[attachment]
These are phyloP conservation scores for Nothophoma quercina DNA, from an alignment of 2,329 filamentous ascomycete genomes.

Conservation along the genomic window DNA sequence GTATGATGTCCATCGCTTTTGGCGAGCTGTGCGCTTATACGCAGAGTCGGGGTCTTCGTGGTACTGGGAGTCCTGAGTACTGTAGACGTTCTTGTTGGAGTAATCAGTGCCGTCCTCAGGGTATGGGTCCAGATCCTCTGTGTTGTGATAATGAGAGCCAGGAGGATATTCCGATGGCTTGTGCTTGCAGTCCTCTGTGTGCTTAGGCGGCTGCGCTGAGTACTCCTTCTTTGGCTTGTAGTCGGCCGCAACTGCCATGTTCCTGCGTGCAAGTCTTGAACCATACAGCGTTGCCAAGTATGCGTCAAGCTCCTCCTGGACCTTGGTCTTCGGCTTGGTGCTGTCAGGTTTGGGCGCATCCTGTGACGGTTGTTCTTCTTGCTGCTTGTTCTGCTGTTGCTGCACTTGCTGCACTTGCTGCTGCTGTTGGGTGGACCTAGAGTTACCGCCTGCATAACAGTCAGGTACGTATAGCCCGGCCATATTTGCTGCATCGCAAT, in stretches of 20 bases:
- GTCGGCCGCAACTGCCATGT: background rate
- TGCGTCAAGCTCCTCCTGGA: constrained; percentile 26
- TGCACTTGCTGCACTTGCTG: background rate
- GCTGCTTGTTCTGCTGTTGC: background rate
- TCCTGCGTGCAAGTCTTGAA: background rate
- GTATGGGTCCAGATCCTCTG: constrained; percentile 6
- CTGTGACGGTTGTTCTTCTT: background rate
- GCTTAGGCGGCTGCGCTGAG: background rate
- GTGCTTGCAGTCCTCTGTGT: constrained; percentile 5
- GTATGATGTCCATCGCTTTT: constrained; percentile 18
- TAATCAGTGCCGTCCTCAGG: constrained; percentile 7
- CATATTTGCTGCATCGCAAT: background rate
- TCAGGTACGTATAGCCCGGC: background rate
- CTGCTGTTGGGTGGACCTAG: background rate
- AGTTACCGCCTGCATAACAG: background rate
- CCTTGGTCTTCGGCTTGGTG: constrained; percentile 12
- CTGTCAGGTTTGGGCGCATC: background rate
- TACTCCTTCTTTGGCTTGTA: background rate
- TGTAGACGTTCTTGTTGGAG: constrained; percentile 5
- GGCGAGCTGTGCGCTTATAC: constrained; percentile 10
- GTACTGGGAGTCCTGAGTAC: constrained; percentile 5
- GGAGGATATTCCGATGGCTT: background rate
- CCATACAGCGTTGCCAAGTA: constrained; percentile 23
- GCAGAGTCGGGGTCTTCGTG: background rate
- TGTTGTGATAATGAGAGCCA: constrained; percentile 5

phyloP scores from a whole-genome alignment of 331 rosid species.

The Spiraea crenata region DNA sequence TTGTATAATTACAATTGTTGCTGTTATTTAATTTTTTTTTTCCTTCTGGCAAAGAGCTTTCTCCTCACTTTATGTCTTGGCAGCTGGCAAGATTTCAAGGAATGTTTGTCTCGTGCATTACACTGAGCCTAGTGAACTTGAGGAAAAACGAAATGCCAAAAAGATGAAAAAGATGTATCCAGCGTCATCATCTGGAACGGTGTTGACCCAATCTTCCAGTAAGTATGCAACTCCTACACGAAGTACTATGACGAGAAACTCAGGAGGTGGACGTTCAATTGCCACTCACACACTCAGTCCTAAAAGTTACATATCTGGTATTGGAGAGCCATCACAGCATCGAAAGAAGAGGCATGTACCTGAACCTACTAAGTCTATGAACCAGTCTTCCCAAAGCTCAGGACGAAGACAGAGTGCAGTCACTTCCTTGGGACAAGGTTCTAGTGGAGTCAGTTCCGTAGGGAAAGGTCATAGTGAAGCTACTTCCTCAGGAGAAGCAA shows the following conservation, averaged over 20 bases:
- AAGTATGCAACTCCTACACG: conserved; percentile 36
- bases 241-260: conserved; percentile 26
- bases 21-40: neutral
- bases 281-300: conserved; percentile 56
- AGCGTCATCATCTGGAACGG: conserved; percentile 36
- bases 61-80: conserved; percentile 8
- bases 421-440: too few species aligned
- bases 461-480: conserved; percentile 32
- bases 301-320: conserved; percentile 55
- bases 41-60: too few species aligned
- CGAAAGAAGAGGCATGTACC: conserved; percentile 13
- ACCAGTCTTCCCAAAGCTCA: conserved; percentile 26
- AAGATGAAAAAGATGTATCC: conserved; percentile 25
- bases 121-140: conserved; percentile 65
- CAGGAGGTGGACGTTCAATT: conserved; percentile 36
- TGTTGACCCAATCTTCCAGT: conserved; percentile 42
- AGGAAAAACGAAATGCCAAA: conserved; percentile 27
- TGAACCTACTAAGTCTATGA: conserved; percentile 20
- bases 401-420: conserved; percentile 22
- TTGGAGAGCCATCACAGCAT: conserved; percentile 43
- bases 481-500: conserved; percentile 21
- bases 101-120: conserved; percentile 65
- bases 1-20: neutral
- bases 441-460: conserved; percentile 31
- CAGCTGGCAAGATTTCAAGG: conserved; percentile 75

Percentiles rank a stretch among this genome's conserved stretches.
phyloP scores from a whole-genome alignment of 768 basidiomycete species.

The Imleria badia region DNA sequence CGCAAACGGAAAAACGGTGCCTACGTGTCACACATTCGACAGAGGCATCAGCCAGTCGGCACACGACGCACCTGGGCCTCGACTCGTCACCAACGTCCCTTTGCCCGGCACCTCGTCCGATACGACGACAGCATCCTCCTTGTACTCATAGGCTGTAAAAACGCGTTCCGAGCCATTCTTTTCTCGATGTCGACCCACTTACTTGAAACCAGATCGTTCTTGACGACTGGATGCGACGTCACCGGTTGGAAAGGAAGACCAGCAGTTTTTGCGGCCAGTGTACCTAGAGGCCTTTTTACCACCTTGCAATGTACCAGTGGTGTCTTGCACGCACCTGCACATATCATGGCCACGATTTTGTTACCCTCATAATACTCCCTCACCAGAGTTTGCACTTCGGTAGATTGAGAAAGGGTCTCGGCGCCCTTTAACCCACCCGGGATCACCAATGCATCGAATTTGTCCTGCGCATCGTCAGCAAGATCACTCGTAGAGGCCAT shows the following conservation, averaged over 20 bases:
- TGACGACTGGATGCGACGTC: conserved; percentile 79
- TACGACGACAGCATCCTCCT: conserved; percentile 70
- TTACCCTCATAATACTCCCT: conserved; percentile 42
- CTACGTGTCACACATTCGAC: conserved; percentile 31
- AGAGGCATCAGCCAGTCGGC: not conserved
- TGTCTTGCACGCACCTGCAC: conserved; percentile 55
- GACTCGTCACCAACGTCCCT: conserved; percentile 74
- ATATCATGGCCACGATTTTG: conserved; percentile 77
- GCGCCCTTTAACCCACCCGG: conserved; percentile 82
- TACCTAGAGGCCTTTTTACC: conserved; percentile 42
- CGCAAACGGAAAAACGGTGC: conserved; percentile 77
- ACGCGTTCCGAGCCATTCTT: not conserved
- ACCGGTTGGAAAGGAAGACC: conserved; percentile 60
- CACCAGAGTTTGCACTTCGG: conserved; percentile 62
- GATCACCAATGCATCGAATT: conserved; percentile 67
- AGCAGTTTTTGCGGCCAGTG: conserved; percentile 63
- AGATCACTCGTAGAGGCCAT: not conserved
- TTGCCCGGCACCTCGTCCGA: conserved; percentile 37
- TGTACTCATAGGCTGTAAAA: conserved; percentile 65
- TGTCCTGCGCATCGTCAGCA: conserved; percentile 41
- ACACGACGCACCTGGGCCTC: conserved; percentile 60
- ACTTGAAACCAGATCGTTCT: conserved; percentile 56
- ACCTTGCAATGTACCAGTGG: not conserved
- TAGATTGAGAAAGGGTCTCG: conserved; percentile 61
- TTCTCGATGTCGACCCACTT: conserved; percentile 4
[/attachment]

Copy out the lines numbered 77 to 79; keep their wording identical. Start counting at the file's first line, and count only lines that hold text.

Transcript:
- TGTCCTGCGCATCGTCAGCA: conserved; percentile 41
- ACACGACGCACCTGGGCCTC: conserved; percentile 60
- ACTTGAAACCAGATCGTTCT: conserved; percentile 56